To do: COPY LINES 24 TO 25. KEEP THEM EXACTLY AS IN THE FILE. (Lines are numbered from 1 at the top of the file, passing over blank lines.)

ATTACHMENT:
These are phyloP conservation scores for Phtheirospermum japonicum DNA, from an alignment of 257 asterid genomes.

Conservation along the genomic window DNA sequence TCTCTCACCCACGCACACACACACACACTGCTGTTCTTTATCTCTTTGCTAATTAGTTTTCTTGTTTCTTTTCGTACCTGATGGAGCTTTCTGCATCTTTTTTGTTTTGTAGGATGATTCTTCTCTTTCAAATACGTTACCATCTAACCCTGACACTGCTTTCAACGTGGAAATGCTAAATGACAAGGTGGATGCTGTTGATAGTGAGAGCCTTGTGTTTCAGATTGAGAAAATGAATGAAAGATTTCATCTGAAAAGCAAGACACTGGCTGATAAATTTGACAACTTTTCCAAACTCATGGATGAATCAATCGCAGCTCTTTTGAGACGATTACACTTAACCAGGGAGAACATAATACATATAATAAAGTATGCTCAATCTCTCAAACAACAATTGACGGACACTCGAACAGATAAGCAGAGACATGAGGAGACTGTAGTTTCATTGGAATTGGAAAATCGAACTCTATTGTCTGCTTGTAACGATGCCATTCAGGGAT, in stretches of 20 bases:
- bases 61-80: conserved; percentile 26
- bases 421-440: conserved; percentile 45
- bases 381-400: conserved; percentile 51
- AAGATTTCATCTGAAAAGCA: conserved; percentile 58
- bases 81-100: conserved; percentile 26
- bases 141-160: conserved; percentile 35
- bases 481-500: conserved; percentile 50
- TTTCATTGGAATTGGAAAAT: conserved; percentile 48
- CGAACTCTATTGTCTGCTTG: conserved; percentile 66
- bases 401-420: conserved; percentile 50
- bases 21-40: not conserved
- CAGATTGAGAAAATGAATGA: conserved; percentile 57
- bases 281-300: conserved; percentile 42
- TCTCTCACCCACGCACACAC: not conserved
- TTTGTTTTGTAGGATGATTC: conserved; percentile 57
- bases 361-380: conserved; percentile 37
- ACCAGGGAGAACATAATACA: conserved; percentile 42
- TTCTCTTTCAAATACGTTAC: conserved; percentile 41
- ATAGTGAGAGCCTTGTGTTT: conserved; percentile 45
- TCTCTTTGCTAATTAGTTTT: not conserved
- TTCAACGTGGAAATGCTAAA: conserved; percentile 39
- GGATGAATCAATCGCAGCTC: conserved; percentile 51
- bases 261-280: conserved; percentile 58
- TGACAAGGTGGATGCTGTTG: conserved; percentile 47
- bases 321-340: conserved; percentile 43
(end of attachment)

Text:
- GGATGAATCAATCGCAGCTC: conserved; percentile 51
- bases 261-280: conserved; percentile 58